News

UNC Police officer went undercover to gather information on “Silent Sam” protests

Last week, a group of students and faculty protesting the “Silent Sam” Confederate statue on UNC’s Chapel Hill campus told the UNC Board of Governors they have endured mocking, racial slurs and threats as they demonstrate in front of the statue.

In and around the same time they were speaking to the board, they also faced a new and much stranger challenge: a UNC Police officer who has apparently been gathering information on the protesters and their movement without identifying himself and using an assumed name.

In the videos below a few demonstrators confront the officer. He evades their questions, is nervous about being videotaped in a public place, tries to get them to talk to him at the police sub-station and ultimately justifies his actions by saying “it’s called police work.”

 

Demonstrators said the officer – who eventually identified himself to them as Officer Hector Borges – came to them as someone who also opposed the statue, telling them an elaborate story about being a veteran with post traumatic stress disorder named “Victor.”

UNC Police Media Relations Director Randy Young provided the following statement to Policy Watch:

“The UNC Police department is aware of the recorded conversation between a UNC Police officer and a members of the public recently. While we don’t discuss specific details of operation, UNC Police has assigned officers to the area around Silent Sam, both in uniform and in plain clothes, ever since the Charlottesville incident with the sole purpose of maintaining student and public safety.”

Young said he could not elaborate on that prepared statement.

In a public comment section of Friday afternoon UNC Board of Governors meeting, UNC student Maya Little told board members Borges solicited personal information from students and tried to ingratiate himself with them before they saw him in uniform on campus and uncovered his deception. Little said it is particularly ironic that UNC Police would devote and undercover officer to this kind of work when students are simply exercising the First Amendment rights the board says it is attempting to protect with a new campus speech policy.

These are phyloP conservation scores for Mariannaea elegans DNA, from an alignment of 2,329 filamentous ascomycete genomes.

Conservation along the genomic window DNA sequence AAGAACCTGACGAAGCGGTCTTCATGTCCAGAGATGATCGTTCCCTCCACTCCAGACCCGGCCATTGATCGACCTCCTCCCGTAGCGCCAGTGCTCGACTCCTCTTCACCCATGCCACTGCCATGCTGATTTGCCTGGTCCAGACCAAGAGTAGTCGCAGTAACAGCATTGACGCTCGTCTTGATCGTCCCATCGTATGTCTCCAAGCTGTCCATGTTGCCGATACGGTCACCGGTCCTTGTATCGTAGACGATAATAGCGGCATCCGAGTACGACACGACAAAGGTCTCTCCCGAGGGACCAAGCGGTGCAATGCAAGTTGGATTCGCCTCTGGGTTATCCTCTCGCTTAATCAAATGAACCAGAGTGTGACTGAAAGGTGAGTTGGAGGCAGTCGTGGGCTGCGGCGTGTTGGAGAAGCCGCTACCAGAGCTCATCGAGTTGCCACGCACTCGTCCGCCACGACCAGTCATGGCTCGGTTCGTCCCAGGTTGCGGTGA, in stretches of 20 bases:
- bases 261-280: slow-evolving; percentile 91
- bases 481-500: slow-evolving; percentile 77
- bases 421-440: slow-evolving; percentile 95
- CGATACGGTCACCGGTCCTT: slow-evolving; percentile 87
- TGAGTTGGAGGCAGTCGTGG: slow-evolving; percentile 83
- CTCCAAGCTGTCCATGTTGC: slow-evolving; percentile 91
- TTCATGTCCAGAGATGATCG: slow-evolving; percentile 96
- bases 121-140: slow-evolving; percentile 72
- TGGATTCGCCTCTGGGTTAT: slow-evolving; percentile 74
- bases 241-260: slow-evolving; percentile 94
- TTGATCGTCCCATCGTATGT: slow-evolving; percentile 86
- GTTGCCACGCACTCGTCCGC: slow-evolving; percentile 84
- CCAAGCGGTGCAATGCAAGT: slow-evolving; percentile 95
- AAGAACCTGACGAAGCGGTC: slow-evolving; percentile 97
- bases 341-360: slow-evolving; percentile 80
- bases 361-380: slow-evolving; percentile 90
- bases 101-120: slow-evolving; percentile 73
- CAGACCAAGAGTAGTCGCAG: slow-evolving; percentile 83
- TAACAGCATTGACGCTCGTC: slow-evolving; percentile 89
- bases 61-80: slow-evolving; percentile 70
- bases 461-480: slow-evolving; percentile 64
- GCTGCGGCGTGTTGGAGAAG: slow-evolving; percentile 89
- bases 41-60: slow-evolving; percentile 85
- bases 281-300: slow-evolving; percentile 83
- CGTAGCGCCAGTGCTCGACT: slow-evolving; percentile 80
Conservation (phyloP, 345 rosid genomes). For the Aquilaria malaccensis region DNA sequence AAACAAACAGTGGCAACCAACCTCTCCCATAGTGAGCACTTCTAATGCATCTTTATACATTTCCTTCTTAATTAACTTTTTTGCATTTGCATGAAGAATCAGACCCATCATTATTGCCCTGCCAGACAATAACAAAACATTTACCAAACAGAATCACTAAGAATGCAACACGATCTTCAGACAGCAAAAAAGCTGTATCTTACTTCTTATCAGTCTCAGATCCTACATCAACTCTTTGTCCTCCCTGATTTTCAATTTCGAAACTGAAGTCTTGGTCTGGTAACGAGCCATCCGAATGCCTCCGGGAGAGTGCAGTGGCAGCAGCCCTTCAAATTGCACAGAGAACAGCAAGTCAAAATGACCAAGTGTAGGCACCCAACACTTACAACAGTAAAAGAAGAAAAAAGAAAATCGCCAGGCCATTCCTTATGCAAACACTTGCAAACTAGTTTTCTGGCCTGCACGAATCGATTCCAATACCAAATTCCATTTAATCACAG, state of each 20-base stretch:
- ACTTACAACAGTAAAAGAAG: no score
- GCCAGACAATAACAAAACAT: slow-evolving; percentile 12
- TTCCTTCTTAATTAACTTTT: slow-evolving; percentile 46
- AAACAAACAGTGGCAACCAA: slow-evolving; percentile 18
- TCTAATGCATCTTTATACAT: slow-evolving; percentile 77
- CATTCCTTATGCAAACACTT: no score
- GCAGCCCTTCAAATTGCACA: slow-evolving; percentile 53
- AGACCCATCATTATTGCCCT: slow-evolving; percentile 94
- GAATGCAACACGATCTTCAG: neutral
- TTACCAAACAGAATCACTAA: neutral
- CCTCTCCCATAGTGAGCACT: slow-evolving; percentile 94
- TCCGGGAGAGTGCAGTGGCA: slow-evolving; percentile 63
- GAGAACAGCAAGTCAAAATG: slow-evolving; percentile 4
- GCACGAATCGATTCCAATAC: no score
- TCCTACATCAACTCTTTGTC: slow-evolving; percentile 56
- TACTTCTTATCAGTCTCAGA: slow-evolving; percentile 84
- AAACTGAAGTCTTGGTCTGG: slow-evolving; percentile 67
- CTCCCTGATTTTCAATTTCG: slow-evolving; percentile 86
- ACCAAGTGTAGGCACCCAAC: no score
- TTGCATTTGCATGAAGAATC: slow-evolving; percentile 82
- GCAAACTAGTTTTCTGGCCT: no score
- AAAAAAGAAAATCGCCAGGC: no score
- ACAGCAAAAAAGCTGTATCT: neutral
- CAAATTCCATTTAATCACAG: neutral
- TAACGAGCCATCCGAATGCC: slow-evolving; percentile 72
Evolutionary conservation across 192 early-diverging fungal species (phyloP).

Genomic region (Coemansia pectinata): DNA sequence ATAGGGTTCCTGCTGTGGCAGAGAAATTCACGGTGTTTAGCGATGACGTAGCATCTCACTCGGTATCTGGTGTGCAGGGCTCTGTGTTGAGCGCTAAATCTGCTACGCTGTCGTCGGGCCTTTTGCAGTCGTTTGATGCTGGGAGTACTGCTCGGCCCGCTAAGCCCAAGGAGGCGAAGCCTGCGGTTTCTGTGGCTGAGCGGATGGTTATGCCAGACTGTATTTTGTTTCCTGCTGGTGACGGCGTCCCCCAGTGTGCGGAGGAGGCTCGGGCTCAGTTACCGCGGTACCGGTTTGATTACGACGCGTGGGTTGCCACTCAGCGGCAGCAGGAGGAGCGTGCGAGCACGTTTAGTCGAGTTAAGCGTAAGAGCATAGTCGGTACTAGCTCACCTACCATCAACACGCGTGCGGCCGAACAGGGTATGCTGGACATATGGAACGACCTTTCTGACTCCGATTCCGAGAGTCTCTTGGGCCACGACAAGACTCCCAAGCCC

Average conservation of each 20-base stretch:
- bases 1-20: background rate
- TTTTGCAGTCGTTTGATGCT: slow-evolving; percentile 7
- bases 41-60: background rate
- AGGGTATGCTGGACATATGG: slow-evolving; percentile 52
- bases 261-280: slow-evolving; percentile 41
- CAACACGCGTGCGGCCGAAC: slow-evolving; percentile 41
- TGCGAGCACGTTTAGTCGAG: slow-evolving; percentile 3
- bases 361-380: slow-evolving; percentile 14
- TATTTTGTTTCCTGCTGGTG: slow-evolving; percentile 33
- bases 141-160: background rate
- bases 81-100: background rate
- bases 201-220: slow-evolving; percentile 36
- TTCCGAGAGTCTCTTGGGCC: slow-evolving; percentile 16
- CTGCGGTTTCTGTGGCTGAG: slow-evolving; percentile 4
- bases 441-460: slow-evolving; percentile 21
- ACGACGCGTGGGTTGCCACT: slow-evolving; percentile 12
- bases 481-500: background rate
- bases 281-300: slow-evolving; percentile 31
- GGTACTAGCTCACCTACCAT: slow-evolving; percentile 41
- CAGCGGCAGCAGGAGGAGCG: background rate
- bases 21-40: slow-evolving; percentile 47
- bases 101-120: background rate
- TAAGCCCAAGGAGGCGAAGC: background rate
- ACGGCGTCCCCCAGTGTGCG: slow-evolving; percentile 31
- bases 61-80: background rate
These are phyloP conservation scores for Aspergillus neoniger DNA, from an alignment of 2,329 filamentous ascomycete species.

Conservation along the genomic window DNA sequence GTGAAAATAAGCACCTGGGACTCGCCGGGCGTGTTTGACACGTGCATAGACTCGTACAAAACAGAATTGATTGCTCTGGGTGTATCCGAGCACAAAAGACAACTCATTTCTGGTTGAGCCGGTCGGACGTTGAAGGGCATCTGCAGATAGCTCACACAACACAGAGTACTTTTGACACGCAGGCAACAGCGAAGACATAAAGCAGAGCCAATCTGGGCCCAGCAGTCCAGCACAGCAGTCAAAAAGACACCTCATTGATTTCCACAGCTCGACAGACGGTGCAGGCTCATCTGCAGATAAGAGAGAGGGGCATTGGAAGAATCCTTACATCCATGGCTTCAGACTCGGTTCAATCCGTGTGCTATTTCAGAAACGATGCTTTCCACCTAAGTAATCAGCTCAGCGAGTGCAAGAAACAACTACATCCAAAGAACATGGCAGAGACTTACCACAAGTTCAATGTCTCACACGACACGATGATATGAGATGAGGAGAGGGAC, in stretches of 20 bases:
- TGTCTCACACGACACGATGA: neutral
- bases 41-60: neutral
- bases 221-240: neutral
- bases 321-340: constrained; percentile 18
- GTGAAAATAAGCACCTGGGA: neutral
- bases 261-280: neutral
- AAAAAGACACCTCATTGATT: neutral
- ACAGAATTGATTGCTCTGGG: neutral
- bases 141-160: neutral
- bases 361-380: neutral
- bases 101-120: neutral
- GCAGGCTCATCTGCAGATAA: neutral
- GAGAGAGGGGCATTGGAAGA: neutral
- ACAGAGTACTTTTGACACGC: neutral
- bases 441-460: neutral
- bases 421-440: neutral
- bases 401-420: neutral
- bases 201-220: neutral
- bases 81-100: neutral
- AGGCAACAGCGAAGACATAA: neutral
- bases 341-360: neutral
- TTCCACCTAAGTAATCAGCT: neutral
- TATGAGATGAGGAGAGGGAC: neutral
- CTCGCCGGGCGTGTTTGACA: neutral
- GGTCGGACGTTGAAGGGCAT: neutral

Several other faculty, staff and students said the incident seems to confirm that not all speech will be treated equally under the policy.

“Essentially, a police officer from the department that we pay our student fees and tuition to was hired to spy on us – to spy on students – in what I assume was an effort to protect this racist statue on the forefront of our campus,” Little said. “As a student at this university, as a worker, as a community member, I am deeply disturbed not only by the alumni and Carolina fans who harass us but also by the campus police officers who are hired by the University to do so.”

Check Also

Judge approves $82,000 spent from “Silent Sam” settlement trust

An Orange County Superior Court Judge approved more ...

State and Federal COVID-19 policy updates

Top Stories from NCPW

  • News
  • Commentary

The man, known in federal documents as Resident No. 1, was wearing his hospital gown, underwear and [...]

Company now says it’s too expensive to remove PFAS compounds, including GenX, to comply with consent [...]

Disease poised to spread like "wildfire" at overcrowded ICE detention facilities At Stewar [...]

The challenge of keeping kids and staff safe in juvenile detention facilities The needs of children [...]

It’s certainly nice that North Carolina entered the COVID-19 health pandemic with some cash in the b [...]

Like many others, I’ve spent the past few weeks in a state of constant worry: I’m afraid for my pare [...]

The post Response time appeared first on NC Policy Watch. [...]

It’s the sacred right of all Americans to complain about their government – even if they do so in de [...]